Orioles Card "O" the Day

An intersection of two of my passions: baseball cards and the Baltimore Orioles. Updated daily?

Thursday, June 5, 2008

Jeffrey Hammonds, 1994 Upper Deck #210

Today the Orioles used the fourth overall pick in the first round of the MLB Draft to select Brian Matusz, a left-handed pitcher from the University of San Diego who just concluded a great junior season (12-2, 1.71 ERA). Though they're receiving praise from most corners of the baseball universe, and I like the pick myself, it's important that we don't get carried away here. We longtime O's fans have had our hearts broken before.

Jeffrey Hammonds was the first "can't miss" prospect that missed during my fanhood. In 1992, the Birds selected him fourth overall out of Stanford University, the same school that had given us that Mussina fellow a year earlier. Two picks after Hammonds' selection, the Yankees took some high school shortstop from Michigan, Derek something. But Hammonds was your classic five-tool player, someone who would contribute almost immediately. Plus, he had a great smile. See for yourself.

Early on, Jeffrey seemed to be all that was advertised. He was in Baltimore by midseason 1993, and was hitting .323 in early August, at which point he went on the DL with a herniated disk. But it would be the first of many injuries for the outfielder, who would surpass 100 games played in just one of his six seasons in orange and black. The Orioles finally gave up on Hammonds in 1998, swapping him for Cincinnati's own unrealized, injury-prone ex-prospect, third baseman Willie Greene. Jeffrey had one ridiculously good year in the rarified air of Colorado in 2000 but finally retired last year as a .272 career hitter, a journeyman who spent thirteen years tantalizing six teams with glimpses of what could have been, if the stars had only been aligned differently.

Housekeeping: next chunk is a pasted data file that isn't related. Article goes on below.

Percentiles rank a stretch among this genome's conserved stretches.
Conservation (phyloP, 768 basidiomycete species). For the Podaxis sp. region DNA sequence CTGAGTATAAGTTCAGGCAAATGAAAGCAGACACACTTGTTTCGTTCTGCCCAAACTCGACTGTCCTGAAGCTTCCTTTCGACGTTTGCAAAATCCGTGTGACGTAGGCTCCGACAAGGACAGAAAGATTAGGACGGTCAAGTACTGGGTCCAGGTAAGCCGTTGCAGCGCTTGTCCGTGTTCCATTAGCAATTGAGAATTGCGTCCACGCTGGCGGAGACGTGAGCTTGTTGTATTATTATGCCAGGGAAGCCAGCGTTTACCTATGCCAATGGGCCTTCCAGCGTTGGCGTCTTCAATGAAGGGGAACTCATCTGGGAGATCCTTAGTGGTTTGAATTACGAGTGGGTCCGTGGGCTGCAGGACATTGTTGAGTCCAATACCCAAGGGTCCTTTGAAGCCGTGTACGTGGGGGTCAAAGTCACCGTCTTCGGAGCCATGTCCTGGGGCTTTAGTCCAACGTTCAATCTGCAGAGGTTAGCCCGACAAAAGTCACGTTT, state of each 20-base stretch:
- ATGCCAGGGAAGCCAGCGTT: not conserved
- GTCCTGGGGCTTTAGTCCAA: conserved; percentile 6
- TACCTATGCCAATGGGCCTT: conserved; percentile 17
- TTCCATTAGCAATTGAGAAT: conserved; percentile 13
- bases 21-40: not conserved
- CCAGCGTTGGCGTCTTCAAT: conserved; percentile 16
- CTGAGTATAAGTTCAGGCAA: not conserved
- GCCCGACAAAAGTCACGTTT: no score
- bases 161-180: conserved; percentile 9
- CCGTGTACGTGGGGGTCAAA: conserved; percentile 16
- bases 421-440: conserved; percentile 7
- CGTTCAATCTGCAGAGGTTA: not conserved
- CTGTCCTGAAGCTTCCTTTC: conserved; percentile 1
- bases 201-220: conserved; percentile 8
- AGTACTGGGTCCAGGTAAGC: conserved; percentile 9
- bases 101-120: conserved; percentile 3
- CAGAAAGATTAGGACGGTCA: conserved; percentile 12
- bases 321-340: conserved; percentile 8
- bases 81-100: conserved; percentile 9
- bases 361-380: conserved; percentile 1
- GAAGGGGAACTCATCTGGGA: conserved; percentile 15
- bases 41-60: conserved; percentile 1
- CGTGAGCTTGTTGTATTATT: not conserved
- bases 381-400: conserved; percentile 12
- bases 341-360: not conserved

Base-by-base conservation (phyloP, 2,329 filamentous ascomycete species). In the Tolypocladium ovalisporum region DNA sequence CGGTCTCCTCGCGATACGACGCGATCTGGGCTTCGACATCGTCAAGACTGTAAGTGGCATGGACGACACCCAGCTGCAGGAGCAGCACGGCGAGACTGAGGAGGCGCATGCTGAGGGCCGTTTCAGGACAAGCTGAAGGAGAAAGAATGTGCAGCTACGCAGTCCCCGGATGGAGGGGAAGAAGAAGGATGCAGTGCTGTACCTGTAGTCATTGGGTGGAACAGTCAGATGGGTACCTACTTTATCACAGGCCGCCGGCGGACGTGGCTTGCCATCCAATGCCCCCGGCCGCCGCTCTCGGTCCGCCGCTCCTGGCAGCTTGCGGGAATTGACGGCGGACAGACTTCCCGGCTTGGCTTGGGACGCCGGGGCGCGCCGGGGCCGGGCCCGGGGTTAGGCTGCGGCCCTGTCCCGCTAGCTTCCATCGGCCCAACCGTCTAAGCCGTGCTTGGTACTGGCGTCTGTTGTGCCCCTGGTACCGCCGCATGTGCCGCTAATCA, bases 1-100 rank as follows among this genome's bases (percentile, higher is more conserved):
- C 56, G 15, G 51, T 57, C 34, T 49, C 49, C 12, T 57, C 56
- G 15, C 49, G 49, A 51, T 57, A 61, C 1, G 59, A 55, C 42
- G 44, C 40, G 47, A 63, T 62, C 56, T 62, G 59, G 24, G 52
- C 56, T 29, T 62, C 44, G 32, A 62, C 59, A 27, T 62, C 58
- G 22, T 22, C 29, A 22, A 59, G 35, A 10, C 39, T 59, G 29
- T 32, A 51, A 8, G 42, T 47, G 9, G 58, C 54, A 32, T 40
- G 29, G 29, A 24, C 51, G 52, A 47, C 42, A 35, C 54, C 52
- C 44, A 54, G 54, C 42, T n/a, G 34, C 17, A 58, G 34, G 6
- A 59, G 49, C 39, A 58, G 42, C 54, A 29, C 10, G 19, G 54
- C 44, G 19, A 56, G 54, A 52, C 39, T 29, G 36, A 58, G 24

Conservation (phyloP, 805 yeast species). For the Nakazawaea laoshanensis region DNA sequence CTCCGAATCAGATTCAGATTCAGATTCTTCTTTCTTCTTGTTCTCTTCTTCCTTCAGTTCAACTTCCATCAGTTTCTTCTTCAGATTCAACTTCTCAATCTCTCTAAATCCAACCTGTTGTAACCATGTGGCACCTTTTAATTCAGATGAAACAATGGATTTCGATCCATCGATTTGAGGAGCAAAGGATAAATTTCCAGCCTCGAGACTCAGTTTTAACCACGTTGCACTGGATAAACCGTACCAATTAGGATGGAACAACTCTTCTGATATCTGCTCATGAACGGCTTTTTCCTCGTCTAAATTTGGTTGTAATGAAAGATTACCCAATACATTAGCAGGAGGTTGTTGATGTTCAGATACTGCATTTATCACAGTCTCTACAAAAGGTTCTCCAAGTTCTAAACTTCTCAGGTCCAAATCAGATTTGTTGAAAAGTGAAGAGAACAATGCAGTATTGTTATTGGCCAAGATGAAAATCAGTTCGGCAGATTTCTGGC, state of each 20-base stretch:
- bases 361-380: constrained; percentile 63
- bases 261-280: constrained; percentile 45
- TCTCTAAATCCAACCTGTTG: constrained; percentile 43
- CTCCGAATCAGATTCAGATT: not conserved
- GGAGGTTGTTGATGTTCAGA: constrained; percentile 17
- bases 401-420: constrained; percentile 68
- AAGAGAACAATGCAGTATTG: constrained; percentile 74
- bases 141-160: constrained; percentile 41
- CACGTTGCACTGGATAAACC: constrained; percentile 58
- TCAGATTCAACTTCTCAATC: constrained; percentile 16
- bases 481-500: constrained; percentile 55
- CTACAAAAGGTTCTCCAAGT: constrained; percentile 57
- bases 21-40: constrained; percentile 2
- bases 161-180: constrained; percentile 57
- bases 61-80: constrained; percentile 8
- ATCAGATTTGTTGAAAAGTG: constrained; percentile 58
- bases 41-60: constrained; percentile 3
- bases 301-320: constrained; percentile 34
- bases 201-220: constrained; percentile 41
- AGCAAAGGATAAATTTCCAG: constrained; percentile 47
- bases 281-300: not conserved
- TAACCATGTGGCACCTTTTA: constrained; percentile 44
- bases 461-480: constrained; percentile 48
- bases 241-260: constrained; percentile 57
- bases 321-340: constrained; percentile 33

2 comments:

William said...

Ahhh, the days when Jeffrey Hammonds, Curtis Goodwin, and Manny Alexander seemed like sure things.

Thorzul said...

Damn, we in Milwaukee had to endure the horror show that was "The Hammer."